Every day we hear about another rightwing radio host, Republican politician or anti-mask crusader drowning in their own lungs after refusing the vaccine. Republican Governors aren’t merely refusing to help with their COVID-19 outbreaks, they are using their power to block measures that would save lives. Instead of getting vaccinated, which would work, Republicans are promoting a horse paste called Ivermectin, which doesn’t.
Resistance to pandemic containment measures has developed into a tenet of white identity politics. With a vaccine available, this resistance is now suicidal. COVID-19 deaths are soaring again and those exposed are overwhelmingly white and Republican. Republican Governors aren’t just killing off random citizens, they are murdering their own voters. Those voters, at least the ones who survive, are congratulating them for it. Republicans don’t seem to find any of this odd.
Beneath the inevitable outrage lies a curiosity. Why? Wearing a mask seems like a such a simple step. Vaccines are as ordinary as daylight. Measures that might have prevented this disease outbreak from becoming a global pandemic were so well-researched and prepared that they had been reduced to a playbook. On the surface, there was no reason for COVID-19 to come with any political bias. Why are Republicans killing themselves and placing entire communities at risk over masks and vaccines?
Nefarious political motives helped us get here, but don’t explain our position entirely. From hookworm to Medicaid, Southern elites have always feared the threat that public health campaigns pose to their power. Trump, who Republicans worship as God, made an early decision to prioritize his hotel and resort revenue over protecting the country. These two factors inspired a rightwing narrative that COVID-19 was a “hoax” and pandemic containment measures were a liberal plot. But why should that continue? Why aren’t Republicans lining up to get their “Trump Vaccine” and defeat the unseen microbial enemy?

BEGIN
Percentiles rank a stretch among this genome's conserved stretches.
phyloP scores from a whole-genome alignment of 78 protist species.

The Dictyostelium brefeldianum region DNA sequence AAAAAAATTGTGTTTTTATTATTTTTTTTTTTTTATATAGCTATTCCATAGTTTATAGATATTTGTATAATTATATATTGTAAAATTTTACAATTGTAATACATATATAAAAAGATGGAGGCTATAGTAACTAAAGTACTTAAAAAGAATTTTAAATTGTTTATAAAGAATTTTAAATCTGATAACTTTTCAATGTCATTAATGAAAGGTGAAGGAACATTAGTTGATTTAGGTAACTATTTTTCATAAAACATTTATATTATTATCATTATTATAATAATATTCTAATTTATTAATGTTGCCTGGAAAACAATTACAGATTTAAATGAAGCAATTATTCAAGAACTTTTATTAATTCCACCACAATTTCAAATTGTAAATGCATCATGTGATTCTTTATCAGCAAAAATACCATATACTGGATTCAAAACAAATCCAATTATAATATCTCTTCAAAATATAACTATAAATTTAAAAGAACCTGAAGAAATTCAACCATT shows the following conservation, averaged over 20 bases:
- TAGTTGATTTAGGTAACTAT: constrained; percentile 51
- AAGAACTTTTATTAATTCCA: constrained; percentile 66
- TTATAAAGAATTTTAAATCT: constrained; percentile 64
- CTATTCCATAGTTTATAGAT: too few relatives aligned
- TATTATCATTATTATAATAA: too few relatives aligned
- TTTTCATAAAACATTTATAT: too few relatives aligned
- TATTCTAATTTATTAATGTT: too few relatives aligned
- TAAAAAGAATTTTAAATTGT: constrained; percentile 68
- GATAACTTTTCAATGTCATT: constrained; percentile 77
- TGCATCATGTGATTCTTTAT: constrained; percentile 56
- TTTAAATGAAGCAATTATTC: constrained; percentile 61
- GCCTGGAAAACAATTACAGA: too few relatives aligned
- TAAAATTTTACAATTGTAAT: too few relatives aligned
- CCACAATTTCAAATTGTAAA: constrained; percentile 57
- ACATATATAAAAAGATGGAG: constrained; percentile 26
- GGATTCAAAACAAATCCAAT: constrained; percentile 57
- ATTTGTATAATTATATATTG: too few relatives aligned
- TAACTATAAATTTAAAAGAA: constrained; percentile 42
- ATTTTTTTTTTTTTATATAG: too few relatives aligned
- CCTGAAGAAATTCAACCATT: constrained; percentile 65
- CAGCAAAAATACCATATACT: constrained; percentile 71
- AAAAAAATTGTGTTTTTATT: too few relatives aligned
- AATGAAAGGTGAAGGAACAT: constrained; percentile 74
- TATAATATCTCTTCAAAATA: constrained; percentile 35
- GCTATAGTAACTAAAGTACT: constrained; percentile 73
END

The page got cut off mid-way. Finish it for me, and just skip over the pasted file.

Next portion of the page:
It’s impossible to understand why white evangelicals are poisoning themselves with horse paste without backing up a long way to ask where our opinions come from. How do we decide who and what to trust? How do we behave toward our authority figures when we feel like our communities are threatened?
To better understand this bizarre scenario, we should probably consider some wider public failures we seem unable to remedy.
Why the sudden collapse of trust in experts?
How did we lose the capacity to hold wealthy, powerful people responsible for crimes?
When was the last time you can remember seeing a Wall Street grifter perp-walked off to jail?
Why are we struggling to take the simplest measures, like building more housing, to solve simple crises like housing affordability?
Why are we the only stable nation in their world where health coverage isn’t universal?
Here’s why. We’ve lost our ability to share a reality and build on that reality, because we’ve lost the mythology, the shared narrative, that defined “us.” People will engage in remarkable acts of courage and sacrifice to protect “us.” Likewise, they will commit thoughtless atrocities against a perceived “them.” Building a successful civilization requires more than the negotiation of narrow personal interests. It demands a definition of “us” upon which all else rests. A shared narrative, or mythology if you will, that defines “us” is the foundation on which all successful collective action is built.
Our “us” has been lost. It’s been lost because we wrecked it. We wrecked it because it was cruel, stupid and no longer effective. We find ourselves in this dilemma because the power of white supremacy to act as the glue holding our society together has fallen below critical mass and a new unifying mythology has yet to emerge. Things will get worse before they get better.
Why are white evangelicals killing each other and themselves over COVID-19? They are the most-enthusiastic remaining adherents of our mythology of white supremacy. They cannot conceive of a future for themselves outside a white nationalism founded on white supremacy. Their pandemic suicides have a ritual character. Like Native American Ghost Dancers in the late 19th century, they are performing ad hoc rites that will “bring back the buffalo,” taking them back to the good old days of their supreme power. White Republicans are desperate to Make America Great Again, sacrificing themselves in a futile appeal to their dead gods. If you think their self-immolation is tragic, just imagine what they’ll be willing to do to you.